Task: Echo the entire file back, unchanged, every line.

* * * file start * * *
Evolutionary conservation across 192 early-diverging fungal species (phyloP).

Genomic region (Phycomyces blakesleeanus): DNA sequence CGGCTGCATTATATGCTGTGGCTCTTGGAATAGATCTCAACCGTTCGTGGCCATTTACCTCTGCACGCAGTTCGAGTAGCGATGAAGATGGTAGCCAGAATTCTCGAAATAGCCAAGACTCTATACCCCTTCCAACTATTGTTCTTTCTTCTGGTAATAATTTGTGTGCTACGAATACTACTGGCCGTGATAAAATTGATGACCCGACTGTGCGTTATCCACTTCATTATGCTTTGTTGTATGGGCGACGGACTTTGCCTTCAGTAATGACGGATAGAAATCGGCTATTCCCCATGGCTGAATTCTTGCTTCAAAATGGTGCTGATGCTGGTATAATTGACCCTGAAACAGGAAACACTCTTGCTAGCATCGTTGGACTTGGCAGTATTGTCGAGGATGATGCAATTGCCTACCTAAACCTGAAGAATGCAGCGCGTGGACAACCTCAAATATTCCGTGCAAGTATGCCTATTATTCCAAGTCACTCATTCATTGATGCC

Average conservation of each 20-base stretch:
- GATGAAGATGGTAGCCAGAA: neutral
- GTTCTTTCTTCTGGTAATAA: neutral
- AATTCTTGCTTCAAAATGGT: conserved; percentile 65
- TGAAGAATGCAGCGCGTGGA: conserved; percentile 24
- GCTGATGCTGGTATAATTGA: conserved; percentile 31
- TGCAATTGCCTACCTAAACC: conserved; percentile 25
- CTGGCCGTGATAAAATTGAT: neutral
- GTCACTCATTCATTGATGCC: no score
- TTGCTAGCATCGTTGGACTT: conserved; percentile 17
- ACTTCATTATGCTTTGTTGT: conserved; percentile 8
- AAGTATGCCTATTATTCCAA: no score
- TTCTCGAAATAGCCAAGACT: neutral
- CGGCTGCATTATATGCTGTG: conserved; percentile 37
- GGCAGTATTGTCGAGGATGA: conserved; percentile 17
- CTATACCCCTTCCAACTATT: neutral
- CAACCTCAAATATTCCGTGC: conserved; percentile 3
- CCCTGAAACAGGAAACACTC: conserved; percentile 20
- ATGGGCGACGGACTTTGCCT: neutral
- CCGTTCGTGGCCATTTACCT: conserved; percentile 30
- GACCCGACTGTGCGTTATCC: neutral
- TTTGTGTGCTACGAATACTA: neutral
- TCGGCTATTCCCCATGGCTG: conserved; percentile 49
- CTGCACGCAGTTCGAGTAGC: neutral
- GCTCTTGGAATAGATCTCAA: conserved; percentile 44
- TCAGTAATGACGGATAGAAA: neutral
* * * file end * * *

Evolutionary conservation across 192 early-diverging fungal species (phyloP).

Genomic region (Phycomyces blakesleeanus): DNA sequence CGGCTGCATTATATGCTGTGGCTCTTGGAATAGATCTCAACCGTTCGTGGCCATTTACCTCTGCACGCAGTTCGAGTAGCGATGAAGATGGTAGCCAGAATTCTCGAAATAGCCAAGACTCTATACCCCTTCCAACTATTGTTCTTTCTTCTGGTAATAATTTGTGTGCTACGAATACTACTGGCCGTGATAAAATTGATGACCCGACTGTGCGTTATCCACTTCATTATGCTTTGTTGTATGGGCGACGGACTTTGCCTTCAGTAATGACGGATAGAAATCGGCTATTCCCCATGGCTGAATTCTTGCTTCAAAATGGTGCTGATGCTGGTATAATTGACCCTGAAACAGGAAACACTCTTGCTAGCATCGTTGGACTTGGCAGTATTGTCGAGGATGATGCAATTGCCTACCTAAACCTGAAGAATGCAGCGCGTGGACAACCTCAAATATTCCGTGCAAGTATGCCTATTATTCCAAGTCACTCATTCATTGATGCC

Average conservation of each 20-base stretch:
- GATGAAGATGGTAGCCAGAA: neutral
- GTTCTTTCTTCTGGTAATAA: neutral
- AATTCTTGCTTCAAAATGGT: conserved; percentile 65
- TGAAGAATGCAGCGCGTGGA: conserved; percentile 24
- GCTGATGCTGGTATAATTGA: conserved; percentile 31
- TGCAATTGCCTACCTAAACC: conserved; percentile 25
- CTGGCCGTGATAAAATTGAT: neutral
- GTCACTCATTCATTGATGCC: no score
- TTGCTAGCATCGTTGGACTT: conserved; percentile 17
- ACTTCATTATGCTTTGTTGT: conserved; percentile 8
- AAGTATGCCTATTATTCCAA: no score
- TTCTCGAAATAGCCAAGACT: neutral
- CGGCTGCATTATATGCTGTG: conserved; percentile 37
- GGCAGTATTGTCGAGGATGA: conserved; percentile 17
- CTATACCCCTTCCAACTATT: neutral
- CAACCTCAAATATTCCGTGC: conserved; percentile 3
- CCCTGAAACAGGAAACACTC: conserved; percentile 20
- ATGGGCGACGGACTTTGCCT: neutral
- CCGTTCGTGGCCATTTACCT: conserved; percentile 30
- GACCCGACTGTGCGTTATCC: neutral
- TTTGTGTGCTACGAATACTA: neutral
- TCGGCTATTCCCCATGGCTG: conserved; percentile 49
- CTGCACGCAGTTCGAGTAGC: neutral
- GCTCTTGGAATAGATCTCAA: conserved; percentile 44
- TCAGTAATGACGGATAGAAA: neutral